Therefore to get the required time-area they have to be opened earlier and closed later; big two-valve engines, like the Manx Norton, had enormous valve duration and lots of overlap which destroyed midrange power.
Using the same reasoning a 500cc, four-valve single would need longer cam duration than a 1000cc, four-valve four and would therefore be more sensitive to gas flowing.
This raises the question: what is gas flowing? The ultimate test of whether on engine flows more than another is whether it produces more torque at the same speed. Which isn’t much help when you’re sitting at the bend with the head in front of you and your recently-acquired Diprofil high speed grinder in one hand and a pair of Vernier calipers in the other.
There is equipment for measuring gas flow – a flow rig – but the results can be inconsistent and misleading. It is important for the operator to understand what he is doing and to interpret the results with some care.
Paul Ivey, at Race Engine Components, uses a Superflow 110 to some effect. The way the rig works is shown in the diagram: a pump pulls air through the head and passes it out through a standard orifice. Water manometers compare the pressure drop across the head with the pressure drop across the orifice (various sizes of orifice can be used).
The purpose of the standard orifice is that the air flow through it (in cubic feet per minute) is known and can be looked up from charts relating the flow to the pressure reading. It’s a bit more complicated than that, because it has to be corrected for temperature.
To allow the flow rig to make sense, it is necessary to operate it at the same order of pressure which happens inside the engine. There are various schools of through about this; Paul adopts the 10 inches of water method, adjusting the control valve until there is a pressure drop of 10 inches of water across the valve.
One major difference between flow rigs and real engines is that rigs run at a steady flow while engines pulsate. So the rig can – at best – only act as a comparator. It tells you nothing about the behaviour of the gas when its velocity is low, or when it is at peak velocity and it gives no indication of the effects that pressure waves might have as they charge up and down the intake tract.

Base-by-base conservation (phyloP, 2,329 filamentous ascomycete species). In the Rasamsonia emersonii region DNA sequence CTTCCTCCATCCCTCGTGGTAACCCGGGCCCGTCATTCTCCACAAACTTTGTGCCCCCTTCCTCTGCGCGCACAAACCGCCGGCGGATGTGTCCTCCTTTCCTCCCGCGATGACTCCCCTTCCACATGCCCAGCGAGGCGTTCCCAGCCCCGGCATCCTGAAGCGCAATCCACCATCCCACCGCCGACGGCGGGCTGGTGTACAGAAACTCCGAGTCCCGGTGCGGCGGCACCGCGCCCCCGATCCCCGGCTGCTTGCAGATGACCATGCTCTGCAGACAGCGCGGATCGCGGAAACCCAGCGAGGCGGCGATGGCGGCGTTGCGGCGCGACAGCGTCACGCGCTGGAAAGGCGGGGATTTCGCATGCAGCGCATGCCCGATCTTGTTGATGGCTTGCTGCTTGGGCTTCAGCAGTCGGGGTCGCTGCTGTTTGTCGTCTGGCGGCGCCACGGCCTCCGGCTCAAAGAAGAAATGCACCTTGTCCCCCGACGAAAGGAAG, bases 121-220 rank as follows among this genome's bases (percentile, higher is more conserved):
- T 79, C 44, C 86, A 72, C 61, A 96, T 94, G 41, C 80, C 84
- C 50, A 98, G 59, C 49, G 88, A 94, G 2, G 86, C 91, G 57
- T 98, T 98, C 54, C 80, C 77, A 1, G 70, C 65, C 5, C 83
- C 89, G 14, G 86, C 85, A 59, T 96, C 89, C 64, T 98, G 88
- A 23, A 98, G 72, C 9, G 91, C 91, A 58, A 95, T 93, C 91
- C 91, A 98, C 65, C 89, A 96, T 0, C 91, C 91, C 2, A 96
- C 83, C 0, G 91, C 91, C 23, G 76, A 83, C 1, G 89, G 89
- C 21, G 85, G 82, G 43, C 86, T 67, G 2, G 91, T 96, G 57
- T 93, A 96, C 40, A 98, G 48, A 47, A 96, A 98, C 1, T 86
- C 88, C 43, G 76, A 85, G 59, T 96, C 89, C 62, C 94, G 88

The test itself is quite simple, once the rig has reached a steady state. The valve is opened a certain amount (measured by a dial indicator) the pressure drop adjusted and the orifice pressure (and temperature) readings taken. These are later translated into flow readings. The process is repeated in steps until the valve is fully opened.
This is then repeated with the modified head, bigger valve or whatever. Unless you have an implicit faith in correction factors, it is better to do the tests under the same conditions so that air density changes do not enter into the calculations.
In the end you should be able to see whether one set-up can flow more gas than another. It’s easy to fool yourself, though. Paul is careful to keep certain factors constant – like the length and shape of the entry to the port. It is in detail like this that the operator’s skill, knowledge and experience make the difference between consistent results and total gibberish.